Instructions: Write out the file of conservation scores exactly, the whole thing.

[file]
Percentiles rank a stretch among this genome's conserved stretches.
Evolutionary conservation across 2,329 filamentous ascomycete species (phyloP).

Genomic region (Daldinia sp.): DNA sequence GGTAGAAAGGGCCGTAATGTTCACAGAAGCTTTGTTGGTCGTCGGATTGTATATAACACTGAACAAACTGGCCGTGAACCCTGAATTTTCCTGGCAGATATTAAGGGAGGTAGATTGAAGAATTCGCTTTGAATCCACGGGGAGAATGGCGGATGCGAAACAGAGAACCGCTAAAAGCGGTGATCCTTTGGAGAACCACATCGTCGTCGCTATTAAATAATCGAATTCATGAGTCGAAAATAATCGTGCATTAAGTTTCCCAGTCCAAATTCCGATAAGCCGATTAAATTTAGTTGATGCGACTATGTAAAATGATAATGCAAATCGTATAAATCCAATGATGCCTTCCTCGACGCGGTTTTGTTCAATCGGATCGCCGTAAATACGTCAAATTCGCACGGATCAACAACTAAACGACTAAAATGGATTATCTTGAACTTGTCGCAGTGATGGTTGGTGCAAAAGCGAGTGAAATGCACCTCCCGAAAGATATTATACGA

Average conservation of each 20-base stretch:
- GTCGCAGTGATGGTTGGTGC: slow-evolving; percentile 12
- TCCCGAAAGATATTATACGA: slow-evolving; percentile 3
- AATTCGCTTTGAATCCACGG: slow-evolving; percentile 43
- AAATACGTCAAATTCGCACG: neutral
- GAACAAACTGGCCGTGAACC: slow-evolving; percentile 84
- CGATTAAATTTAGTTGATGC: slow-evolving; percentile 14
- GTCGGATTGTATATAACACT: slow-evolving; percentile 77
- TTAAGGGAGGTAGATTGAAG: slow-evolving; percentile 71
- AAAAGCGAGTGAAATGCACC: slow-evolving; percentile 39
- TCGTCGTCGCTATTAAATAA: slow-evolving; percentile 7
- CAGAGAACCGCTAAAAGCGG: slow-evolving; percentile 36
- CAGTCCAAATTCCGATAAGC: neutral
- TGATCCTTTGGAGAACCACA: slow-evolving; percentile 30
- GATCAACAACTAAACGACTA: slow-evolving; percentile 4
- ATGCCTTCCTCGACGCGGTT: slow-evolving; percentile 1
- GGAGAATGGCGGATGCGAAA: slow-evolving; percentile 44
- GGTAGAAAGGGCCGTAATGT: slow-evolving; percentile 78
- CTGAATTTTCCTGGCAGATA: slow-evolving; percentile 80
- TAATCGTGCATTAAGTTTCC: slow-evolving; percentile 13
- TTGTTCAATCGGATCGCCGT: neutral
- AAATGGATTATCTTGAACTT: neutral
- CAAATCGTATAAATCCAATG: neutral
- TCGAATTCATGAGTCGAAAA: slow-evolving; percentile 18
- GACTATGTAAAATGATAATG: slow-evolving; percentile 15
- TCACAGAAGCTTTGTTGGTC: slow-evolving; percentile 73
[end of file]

Percentiles rank a stretch among this genome's conserved stretches.
Evolutionary conservation across 2,329 filamentous ascomycete species (phyloP).

Genomic region (Daldinia sp.): DNA sequence GGTAGAAAGGGCCGTAATGTTCACAGAAGCTTTGTTGGTCGTCGGATTGTATATAACACTGAACAAACTGGCCGTGAACCCTGAATTTTCCTGGCAGATATTAAGGGAGGTAGATTGAAGAATTCGCTTTGAATCCACGGGGAGAATGGCGGATGCGAAACAGAGAACCGCTAAAAGCGGTGATCCTTTGGAGAACCACATCGTCGTCGCTATTAAATAATCGAATTCATGAGTCGAAAATAATCGTGCATTAAGTTTCCCAGTCCAAATTCCGATAAGCCGATTAAATTTAGTTGATGCGACTATGTAAAATGATAATGCAAATCGTATAAATCCAATGATGCCTTCCTCGACGCGGTTTTGTTCAATCGGATCGCCGTAAATACGTCAAATTCGCACGGATCAACAACTAAACGACTAAAATGGATTATCTTGAACTTGTCGCAGTGATGGTTGGTGCAAAAGCGAGTGAAATGCACCTCCCGAAAGATATTATACGA

Average conservation of each 20-base stretch:
- GTCGCAGTGATGGTTGGTGC: slow-evolving; percentile 12
- TCCCGAAAGATATTATACGA: slow-evolving; percentile 3
- AATTCGCTTTGAATCCACGG: slow-evolving; percentile 43
- AAATACGTCAAATTCGCACG: neutral
- GAACAAACTGGCCGTGAACC: slow-evolving; percentile 84
- CGATTAAATTTAGTTGATGC: slow-evolving; percentile 14
- GTCGGATTGTATATAACACT: slow-evolving; percentile 77
- TTAAGGGAGGTAGATTGAAG: slow-evolving; percentile 71
- AAAAGCGAGTGAAATGCACC: slow-evolving; percentile 39
- TCGTCGTCGCTATTAAATAA: slow-evolving; percentile 7
- CAGAGAACCGCTAAAAGCGG: slow-evolving; percentile 36
- CAGTCCAAATTCCGATAAGC: neutral
- TGATCCTTTGGAGAACCACA: slow-evolving; percentile 30
- GATCAACAACTAAACGACTA: slow-evolving; percentile 4
- ATGCCTTCCTCGACGCGGTT: slow-evolving; percentile 1
- GGAGAATGGCGGATGCGAAA: slow-evolving; percentile 44
- GGTAGAAAGGGCCGTAATGT: slow-evolving; percentile 78
- CTGAATTTTCCTGGCAGATA: slow-evolving; percentile 80
- TAATCGTGCATTAAGTTTCC: slow-evolving; percentile 13
- TTGTTCAATCGGATCGCCGT: neutral
- AAATGGATTATCTTGAACTT: neutral
- CAAATCGTATAAATCCAATG: neutral
- TCGAATTCATGAGTCGAAAA: slow-evolving; percentile 18
- GACTATGTAAAATGATAATG: slow-evolving; percentile 15
- TCACAGAAGCTTTGTTGGTC: slow-evolving; percentile 73